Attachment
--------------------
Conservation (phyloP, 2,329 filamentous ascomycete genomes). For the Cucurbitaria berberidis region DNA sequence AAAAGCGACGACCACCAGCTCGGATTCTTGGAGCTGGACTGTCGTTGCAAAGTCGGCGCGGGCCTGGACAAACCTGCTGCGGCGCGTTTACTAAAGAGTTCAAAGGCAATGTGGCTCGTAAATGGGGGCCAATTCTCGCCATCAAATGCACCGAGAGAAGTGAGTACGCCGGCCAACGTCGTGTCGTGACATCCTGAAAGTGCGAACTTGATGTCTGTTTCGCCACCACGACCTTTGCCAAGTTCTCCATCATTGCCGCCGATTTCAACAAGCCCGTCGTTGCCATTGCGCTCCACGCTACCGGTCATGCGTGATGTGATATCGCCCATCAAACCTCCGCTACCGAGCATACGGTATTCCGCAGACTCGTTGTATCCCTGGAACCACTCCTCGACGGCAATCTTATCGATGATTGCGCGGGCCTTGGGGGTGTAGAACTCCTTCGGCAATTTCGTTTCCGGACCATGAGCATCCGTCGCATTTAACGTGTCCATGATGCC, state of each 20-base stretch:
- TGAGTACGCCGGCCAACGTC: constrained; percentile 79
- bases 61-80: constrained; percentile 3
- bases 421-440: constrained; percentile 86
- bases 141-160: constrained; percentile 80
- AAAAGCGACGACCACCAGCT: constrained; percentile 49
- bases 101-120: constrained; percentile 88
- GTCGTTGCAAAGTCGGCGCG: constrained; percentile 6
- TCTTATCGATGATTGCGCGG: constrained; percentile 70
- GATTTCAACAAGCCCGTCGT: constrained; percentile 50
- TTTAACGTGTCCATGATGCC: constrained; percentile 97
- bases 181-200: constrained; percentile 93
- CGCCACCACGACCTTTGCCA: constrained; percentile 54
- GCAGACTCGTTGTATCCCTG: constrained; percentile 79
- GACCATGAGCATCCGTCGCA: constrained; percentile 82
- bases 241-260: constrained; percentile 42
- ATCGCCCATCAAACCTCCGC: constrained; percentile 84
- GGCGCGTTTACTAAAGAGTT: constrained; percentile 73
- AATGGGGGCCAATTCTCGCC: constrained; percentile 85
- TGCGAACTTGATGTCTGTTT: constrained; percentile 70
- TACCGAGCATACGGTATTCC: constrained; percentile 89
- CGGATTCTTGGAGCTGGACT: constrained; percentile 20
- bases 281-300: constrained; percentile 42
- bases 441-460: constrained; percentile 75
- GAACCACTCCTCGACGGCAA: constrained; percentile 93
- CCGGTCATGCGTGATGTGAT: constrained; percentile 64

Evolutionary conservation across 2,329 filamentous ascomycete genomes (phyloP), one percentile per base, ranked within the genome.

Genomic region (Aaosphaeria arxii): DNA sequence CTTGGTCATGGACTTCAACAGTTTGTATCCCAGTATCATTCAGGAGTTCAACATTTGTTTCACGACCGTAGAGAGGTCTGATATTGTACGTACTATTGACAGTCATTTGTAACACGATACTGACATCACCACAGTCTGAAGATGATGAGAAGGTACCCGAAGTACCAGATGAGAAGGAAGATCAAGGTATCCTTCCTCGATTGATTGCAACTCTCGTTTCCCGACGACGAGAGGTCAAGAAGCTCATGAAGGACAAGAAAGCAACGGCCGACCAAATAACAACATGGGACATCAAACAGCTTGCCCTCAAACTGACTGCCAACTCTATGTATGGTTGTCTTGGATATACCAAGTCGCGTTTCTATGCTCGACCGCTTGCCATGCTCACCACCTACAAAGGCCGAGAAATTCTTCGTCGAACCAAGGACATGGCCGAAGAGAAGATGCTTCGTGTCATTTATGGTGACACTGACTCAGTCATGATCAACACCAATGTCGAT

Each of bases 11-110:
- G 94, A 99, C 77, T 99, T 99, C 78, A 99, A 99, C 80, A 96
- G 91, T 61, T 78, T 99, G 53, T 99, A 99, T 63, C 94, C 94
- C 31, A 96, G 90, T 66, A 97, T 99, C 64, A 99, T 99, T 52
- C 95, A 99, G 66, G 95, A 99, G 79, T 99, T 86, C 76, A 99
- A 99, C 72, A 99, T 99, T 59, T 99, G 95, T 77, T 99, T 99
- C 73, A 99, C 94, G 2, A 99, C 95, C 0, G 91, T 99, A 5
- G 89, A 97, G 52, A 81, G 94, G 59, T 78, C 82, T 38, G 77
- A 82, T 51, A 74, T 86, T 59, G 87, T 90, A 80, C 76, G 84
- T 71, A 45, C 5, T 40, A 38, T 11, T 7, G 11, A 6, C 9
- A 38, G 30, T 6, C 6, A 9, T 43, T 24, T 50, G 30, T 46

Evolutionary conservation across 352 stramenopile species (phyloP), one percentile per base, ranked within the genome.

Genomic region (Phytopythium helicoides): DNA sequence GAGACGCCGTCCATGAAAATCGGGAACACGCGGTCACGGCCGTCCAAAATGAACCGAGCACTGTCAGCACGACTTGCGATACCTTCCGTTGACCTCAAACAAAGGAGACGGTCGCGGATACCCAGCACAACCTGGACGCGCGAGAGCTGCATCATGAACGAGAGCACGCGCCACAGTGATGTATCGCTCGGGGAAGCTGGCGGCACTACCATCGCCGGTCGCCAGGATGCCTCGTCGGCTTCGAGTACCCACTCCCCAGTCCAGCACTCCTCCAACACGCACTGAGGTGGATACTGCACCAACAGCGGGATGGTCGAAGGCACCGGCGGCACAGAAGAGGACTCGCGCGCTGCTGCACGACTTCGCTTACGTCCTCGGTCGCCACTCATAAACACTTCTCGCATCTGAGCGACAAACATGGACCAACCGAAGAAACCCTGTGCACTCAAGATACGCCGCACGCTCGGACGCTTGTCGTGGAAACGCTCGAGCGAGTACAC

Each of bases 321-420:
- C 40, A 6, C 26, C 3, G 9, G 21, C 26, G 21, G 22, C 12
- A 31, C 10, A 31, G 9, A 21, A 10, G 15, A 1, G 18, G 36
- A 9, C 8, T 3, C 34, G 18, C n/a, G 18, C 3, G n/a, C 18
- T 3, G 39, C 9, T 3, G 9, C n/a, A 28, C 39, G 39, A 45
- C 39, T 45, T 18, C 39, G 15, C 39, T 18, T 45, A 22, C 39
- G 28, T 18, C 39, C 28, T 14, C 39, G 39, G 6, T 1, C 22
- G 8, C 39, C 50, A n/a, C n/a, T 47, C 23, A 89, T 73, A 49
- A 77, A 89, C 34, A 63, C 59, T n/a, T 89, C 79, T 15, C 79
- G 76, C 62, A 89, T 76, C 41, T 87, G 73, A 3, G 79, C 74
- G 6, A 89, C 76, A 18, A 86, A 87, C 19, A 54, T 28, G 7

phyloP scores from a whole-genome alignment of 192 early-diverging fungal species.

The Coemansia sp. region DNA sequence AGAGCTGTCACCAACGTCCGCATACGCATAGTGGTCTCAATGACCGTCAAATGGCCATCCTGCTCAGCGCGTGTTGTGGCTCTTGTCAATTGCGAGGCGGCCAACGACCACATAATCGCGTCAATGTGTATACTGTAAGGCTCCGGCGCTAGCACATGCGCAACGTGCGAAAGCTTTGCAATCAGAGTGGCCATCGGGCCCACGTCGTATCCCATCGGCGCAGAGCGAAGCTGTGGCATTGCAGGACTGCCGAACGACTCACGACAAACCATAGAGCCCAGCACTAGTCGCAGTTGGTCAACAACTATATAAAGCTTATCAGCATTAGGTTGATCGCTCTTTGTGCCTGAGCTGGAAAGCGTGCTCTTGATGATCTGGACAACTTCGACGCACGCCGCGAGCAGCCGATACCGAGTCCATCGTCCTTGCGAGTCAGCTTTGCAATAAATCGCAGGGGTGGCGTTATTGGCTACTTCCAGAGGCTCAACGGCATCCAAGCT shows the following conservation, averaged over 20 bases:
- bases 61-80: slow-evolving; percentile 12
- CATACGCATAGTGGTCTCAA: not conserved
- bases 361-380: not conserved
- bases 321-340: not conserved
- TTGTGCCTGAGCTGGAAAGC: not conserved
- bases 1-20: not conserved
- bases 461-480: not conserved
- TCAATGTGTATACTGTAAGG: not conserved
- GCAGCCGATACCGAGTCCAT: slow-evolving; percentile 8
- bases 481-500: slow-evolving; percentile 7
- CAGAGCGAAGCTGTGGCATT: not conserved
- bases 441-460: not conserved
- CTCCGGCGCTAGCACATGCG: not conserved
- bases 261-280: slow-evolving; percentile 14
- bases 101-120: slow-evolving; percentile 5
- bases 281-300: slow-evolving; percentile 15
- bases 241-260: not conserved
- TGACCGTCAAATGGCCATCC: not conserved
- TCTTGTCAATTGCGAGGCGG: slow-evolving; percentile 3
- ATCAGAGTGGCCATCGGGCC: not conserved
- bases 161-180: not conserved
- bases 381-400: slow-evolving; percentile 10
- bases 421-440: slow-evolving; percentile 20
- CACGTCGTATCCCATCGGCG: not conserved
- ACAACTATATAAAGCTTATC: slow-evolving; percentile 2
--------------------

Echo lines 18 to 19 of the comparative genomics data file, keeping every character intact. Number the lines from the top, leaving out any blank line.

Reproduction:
- GGCGCGTTTACTAAAGAGTT: constrained; percentile 73
- AATGGGGGCCAATTCTCGCC: constrained; percentile 85